On leaving the unit, after the various treatments and stages, a cohesive bandage material is obtained, with a stretch capacity between 70 and 90%. The selvedges are compressed to enable the bandage material to be torn crosswise manually without using any kind of cutting tool.

Furthermore, the impregnation thus obtained by spraying with a watery emulsion of natural rubber, facilitates the manual tearing of the loop. Obviously, the width of the bandage is material divided into different widths corresponding to the widths of standardized bandages.

Similarly, in order to provide a better gripping effect of the latex on the bandage, all the filling threads can be cotton.

FIG. 5 refers to drawings which show a sample of the cohesive bandage according to the invention. Obviously this bandage's finish can be different and have a more or less airy effect as a function of the basic weave or knit pattern used.

The cohesive compression bandage resulting from the process, maintains its therapeutic qualities and is particularly recommended in the field of phlebology and sports traumas.

Patent Citations
Cited PatentFiling datePublication dateApplicantTitle
US1533272 *Feb 15, 1921Apr 14, 1925Respro IncAdhesive medical tape and process for making the same
US4207885 *Mar 7, 1979Jun 17, 1980Carolon CompanyWoven elastic compression bandage
US4366814 *Apr 6, 1981Jan 4, 1983Minnesota Mining And Manufacturing CompanyElastic bandage material
US4484574 *Jan 25, 1984Nov 27, 1984Keene CorporationSelf-rolled foam tape without release layer and method of making same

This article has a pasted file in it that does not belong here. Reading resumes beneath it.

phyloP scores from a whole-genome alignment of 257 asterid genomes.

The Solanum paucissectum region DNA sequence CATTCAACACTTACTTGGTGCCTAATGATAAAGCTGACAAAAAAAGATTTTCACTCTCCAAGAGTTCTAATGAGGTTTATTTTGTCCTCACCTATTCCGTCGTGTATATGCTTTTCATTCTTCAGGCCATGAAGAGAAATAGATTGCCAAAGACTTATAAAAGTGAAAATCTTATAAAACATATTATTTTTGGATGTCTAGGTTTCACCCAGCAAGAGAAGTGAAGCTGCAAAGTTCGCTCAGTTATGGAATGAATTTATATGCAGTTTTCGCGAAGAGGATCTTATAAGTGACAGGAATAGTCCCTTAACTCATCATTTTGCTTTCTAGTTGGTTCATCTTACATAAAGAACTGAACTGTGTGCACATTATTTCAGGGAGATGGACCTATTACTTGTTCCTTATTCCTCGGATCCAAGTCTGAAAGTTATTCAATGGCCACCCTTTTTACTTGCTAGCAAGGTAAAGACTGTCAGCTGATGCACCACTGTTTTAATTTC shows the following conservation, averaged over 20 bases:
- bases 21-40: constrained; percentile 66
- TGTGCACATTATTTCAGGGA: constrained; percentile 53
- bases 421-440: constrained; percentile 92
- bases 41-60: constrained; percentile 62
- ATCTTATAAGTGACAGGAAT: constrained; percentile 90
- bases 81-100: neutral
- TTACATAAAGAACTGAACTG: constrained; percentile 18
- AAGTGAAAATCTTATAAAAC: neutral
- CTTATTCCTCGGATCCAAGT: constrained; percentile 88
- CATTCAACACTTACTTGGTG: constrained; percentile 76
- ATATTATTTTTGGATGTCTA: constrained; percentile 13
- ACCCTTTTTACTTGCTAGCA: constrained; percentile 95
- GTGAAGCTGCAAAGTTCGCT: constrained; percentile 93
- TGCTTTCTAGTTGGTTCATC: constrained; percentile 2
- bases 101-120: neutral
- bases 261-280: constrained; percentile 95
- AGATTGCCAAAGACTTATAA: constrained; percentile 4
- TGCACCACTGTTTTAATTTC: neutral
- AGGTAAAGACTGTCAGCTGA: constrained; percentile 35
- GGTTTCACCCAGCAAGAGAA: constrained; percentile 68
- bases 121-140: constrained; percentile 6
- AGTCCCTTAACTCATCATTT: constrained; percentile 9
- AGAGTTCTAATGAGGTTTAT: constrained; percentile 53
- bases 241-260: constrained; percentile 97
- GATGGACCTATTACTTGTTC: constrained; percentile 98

US4699133 *May 23, 1985Oct 13, 1987Firma Karl Otto Braun KgProcess for producing a cohesive, self-adhesive, rigid or elastic bandage for fixing, compression and support dressings for medical purposes and bandage produced by this process
US4737400 *Jun 25, 1985Apr 12, 1988Expandover, Inc.Method for making elastic bandaging material
Referenced by
Citing PatentFiling datePublication dateApplicantTitle
US5160328 *Aug 7, 1991Nov 3, 1992Ndm Acquisition Corp.Hydrogel bandage
US5480377 *Feb 28, 1994Jan 2, 1996New Dimensions In Medicine, Inc.Wound dressing having a roll configuration
US5503908 *Jul 6, 1994Apr 2, 1996Kimberly-Clark CorporationSelf-adhesive nonwoven elastic compressible composite material
US5531999 *Dec 19, 1991Jul 2, 1996Ndm, Inc.Rope-shaped wound dressing
US6663584Aug 27, 2001Dec 16, 2003Kimberly-Clark Worldwide Inc.Elastic bandage
US20090112141 *Oct 31, 2007Apr 30, 2009Derr Michael JMethod and apparatus for providing a medical dressing
WO2005116552A1 *Apr 30, 2004Dec 8, 2005Optimags Dr. Zimmermann GmbhDevice for coating a support film with a pharmaceutical agent
Classifications
U.S. Classification602/77
International ClassificationA61F13/02, A61F13/00
Cooperative ClassificationA61F2013/00119, A61F2013/00102, A61F2013/00238, A61F13/0283
European ClassificationA61F13/02M3
Legal Events
DateCodeEventDescription
Dec 5, 1988ASAssignment
Owner name: MOLINIER S.A., RUE DES SICCARDS, F-42340, VEAUCHE,
Free format text: ASSIGNMENT OF ASSIGNORS INTEREST.;ASSIGNOR:DELANNOY, ROBERT;REEL/FRAME:004991/0361
Effective date: 19881117
Aug 23, 1993FPAYFee payment
Year of fee payment: 4
Sep 29, 1997FPAYFee payment
Year of fee payment: 8
Oct 16, 2001REMIMaintenance fee reminder mailed
Mar 27, 2002LAPSLapse for failure to pay maintenance fees
May 21, 2002FPExpired due to failure to pay maintenance fee
Effective date: 20020327